Love and scandal are the best sweeteners of tea. —Henry Fielding

21 May 2009

Imitation of Life

I rented the original film of Imitation of Life from 1934 by John M. Stahl because I am currently reading Lauren Berlant's book The Female Complaint: the Unfinished Business of Sentimentality in American Culture. Chapter four of the book is all about the supertext of Imitation of Life. She discusses Fannie Hurst's original novel, naturally, but also the two film adaptations. Anyway, I had seen Douglas Sirk's 1959 version years ago, but never the original. So I figured now was as good a time as any to do so.

Both of the films are quite centrally about passing. I guess I didn't realize this. I only thought that the Sirk version concerned itself with the light-skinned daughter of the black protagonist who does not want to be black. As it turns out, both movies cover this ground—and both do so fairly interestingly. This narrative is, in fact, the chief narrative of both movies—this is the narrative which contains the film's melodrama and almost the entirety of the film's act two conflict. There is a conflict with Colbert/Turner's daughter, as well, but it is always only a childish one and therefore a much more minor (and sudsy) storyline.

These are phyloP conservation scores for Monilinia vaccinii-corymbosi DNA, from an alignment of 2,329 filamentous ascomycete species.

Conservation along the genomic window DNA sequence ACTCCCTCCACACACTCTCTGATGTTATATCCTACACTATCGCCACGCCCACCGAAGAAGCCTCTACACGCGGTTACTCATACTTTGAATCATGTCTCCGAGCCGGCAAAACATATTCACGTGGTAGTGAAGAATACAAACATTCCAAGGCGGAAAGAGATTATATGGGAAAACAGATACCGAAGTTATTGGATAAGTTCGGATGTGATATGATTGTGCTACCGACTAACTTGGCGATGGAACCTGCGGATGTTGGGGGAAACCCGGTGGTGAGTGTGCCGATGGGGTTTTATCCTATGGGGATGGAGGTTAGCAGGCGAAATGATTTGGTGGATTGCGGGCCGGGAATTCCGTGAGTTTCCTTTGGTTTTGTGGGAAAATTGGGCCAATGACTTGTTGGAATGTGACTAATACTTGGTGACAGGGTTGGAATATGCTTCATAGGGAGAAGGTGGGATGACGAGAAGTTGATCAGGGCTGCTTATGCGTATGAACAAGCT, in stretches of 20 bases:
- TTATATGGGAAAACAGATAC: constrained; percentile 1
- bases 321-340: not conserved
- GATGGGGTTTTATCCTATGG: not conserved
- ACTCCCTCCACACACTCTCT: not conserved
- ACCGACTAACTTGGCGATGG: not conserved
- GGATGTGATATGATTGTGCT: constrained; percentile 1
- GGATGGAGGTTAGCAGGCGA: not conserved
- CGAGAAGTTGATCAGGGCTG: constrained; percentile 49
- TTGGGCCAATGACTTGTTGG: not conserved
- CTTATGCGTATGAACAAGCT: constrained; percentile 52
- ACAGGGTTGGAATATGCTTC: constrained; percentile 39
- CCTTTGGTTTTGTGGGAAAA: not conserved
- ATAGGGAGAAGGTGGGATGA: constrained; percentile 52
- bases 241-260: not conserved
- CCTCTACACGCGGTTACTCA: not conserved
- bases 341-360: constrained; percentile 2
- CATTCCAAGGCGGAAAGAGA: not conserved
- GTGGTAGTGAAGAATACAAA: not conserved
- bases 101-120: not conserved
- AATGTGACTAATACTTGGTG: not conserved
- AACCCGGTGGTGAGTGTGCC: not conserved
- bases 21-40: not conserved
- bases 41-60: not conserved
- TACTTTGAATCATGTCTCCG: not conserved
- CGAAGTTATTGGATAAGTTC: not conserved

I think the reason I had such confusion about this is that both films purport to be the story of the white protagonist. The 1959 film advertises itself by making all of its print copy about Lana Turner. And the 1934 film does the same with Claudette Colbert. If you look at the poster to the left you will see that it makes the film look as though it is centrally about a love story between this woman and the man who appears to be haunting her (he is, in any case, a very odd choice for a leading man: rather a nerd, actually, and not dreamy like so many matinee idols of the day.) But the movie is not a love story, at least not one between a man and a woman. It is much more a story about the two women's track to success and their dependence on one another for survival. And, quite importantly—by which I mean it would be absolutely impossible to change this plot point—the other woman is a black woman. Yet there is no black woman on the poster.

I realize I am singing an old song right now; I just can't help it because it is so blatant.

While Lauren Berlant's chapter on Imitation of Life is very cool, and she advocates (very interestingly) in favor of what both films accomplish and (it seemed to me) against the novel's project, the film itself left me feeling a little bit sick to my stomach. And not because of all the pancakes Aunt Jemima Delilah makes in the movie. Hollywood's treatment of black characters is so ambivalent, and almost perverse. Even when a director is ostensibly trying not to be racist, the paternalism and primitivism his film displays cannot help but make a sensitive viewer uncomfortable.

One other thing I really don't understand is the book/film's title. Who is imitating life or what is this imitaton of life?